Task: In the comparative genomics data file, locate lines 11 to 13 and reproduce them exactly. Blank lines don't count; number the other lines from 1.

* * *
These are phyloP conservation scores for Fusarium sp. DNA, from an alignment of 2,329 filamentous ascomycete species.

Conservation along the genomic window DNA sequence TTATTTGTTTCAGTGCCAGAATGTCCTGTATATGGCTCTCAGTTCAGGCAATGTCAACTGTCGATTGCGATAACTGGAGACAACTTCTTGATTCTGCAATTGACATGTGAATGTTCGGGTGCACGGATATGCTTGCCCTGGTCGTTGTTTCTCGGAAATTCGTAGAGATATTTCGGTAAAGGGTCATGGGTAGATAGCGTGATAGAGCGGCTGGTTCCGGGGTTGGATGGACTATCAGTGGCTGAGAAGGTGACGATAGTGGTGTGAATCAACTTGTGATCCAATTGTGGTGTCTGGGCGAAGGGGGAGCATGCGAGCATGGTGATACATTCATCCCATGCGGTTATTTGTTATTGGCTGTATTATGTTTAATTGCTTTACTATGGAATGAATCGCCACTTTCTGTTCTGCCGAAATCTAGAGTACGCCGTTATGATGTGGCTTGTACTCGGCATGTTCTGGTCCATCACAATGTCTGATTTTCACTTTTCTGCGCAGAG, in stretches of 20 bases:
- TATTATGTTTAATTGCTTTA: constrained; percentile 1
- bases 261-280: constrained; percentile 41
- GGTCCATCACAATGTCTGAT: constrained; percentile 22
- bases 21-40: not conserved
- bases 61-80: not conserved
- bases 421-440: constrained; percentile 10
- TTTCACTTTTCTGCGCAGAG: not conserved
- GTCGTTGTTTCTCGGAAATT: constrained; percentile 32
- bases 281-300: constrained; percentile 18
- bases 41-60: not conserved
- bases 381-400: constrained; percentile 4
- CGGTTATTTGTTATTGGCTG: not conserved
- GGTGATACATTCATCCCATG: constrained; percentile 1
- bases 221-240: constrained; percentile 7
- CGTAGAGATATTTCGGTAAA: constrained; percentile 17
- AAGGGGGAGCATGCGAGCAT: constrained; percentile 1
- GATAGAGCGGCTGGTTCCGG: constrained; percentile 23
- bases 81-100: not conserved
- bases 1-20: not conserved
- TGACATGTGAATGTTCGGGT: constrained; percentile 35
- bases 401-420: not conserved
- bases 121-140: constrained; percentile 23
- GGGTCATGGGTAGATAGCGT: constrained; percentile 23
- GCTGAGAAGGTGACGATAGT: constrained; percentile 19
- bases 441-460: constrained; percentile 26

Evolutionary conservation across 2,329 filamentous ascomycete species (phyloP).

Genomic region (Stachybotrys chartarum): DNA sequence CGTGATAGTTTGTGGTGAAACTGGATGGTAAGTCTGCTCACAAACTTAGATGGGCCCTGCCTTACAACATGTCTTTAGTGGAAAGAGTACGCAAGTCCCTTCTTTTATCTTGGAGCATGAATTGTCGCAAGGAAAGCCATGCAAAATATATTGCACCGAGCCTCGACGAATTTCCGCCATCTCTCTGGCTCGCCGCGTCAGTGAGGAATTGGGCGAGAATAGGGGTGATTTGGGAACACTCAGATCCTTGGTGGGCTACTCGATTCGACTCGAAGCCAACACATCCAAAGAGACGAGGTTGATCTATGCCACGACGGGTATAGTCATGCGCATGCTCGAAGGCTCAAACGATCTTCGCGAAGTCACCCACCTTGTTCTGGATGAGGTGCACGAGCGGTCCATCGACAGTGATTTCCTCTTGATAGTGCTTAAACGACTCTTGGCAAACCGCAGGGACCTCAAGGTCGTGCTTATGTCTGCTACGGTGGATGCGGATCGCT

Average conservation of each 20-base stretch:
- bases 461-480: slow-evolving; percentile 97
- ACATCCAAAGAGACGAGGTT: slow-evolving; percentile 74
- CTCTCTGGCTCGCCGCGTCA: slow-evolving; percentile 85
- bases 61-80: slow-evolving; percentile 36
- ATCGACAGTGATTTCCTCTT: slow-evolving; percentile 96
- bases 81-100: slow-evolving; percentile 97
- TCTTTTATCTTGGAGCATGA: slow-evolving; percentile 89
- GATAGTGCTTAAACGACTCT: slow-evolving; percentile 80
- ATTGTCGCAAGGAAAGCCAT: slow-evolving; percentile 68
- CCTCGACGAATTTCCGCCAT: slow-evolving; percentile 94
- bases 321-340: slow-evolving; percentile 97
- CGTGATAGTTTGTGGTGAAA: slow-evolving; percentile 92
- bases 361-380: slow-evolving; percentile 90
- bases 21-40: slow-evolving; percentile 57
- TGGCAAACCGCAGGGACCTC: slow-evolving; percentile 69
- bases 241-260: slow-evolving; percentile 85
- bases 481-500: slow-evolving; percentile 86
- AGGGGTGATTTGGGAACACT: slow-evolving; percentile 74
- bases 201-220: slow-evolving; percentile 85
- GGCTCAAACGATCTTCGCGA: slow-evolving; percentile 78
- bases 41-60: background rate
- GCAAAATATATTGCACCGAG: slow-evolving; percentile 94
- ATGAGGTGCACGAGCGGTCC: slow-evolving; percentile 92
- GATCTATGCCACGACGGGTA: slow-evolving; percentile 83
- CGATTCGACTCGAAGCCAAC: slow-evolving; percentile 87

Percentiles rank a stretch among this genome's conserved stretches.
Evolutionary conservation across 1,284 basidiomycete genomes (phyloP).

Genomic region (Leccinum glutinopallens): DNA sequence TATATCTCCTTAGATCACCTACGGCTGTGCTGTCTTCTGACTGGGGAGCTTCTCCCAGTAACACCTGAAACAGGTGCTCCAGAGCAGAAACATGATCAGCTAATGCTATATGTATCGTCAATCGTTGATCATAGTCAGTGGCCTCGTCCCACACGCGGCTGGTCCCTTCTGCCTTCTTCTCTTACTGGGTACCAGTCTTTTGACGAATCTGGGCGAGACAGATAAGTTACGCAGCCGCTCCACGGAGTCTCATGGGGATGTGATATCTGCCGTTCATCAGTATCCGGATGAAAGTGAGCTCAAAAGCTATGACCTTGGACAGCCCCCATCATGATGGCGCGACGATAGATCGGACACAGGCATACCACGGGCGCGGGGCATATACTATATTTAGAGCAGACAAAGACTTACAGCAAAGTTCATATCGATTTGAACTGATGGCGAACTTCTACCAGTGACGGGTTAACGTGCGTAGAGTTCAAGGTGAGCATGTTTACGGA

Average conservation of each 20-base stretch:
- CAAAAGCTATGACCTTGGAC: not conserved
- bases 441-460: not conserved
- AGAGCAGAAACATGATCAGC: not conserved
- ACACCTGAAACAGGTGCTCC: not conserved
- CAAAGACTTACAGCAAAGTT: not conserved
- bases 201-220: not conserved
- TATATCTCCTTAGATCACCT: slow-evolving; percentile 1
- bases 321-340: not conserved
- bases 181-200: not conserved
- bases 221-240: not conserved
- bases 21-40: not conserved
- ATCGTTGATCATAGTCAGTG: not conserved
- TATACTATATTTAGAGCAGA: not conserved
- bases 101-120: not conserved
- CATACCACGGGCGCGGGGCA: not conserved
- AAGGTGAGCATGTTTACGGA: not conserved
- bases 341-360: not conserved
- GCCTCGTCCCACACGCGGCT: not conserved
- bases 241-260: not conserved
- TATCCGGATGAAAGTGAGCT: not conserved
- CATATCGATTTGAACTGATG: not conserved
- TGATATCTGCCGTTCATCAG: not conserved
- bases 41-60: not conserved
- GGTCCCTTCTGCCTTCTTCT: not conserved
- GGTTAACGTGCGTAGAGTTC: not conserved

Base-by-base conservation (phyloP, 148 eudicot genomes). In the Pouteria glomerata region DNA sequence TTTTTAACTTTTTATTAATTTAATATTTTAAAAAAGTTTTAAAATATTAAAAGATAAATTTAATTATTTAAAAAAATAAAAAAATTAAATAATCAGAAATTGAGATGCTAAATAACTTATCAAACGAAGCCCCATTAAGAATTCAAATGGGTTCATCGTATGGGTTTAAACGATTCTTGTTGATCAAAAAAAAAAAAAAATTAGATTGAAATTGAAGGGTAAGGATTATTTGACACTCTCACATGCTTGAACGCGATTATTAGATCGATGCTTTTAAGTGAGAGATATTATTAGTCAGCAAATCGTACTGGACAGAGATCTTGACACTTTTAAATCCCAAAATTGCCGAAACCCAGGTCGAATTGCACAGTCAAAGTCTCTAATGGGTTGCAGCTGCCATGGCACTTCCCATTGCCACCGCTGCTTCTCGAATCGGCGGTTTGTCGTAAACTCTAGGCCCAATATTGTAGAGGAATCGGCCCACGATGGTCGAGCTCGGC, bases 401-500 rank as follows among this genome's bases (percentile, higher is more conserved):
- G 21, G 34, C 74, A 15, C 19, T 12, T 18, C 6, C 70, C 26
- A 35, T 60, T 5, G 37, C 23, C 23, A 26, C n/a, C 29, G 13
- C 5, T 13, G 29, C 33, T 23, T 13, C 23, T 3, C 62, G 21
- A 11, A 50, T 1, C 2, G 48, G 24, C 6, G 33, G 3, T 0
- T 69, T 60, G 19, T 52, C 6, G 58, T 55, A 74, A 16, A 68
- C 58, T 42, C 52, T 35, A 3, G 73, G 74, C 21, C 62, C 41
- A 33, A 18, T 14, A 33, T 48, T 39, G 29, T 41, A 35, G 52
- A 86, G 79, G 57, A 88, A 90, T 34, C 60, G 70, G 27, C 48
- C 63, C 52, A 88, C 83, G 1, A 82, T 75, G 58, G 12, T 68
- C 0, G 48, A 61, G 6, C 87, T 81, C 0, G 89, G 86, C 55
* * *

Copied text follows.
- bases 281-300: constrained; percentile 18
- bases 41-60: not conserved
- bases 381-400: constrained; percentile 4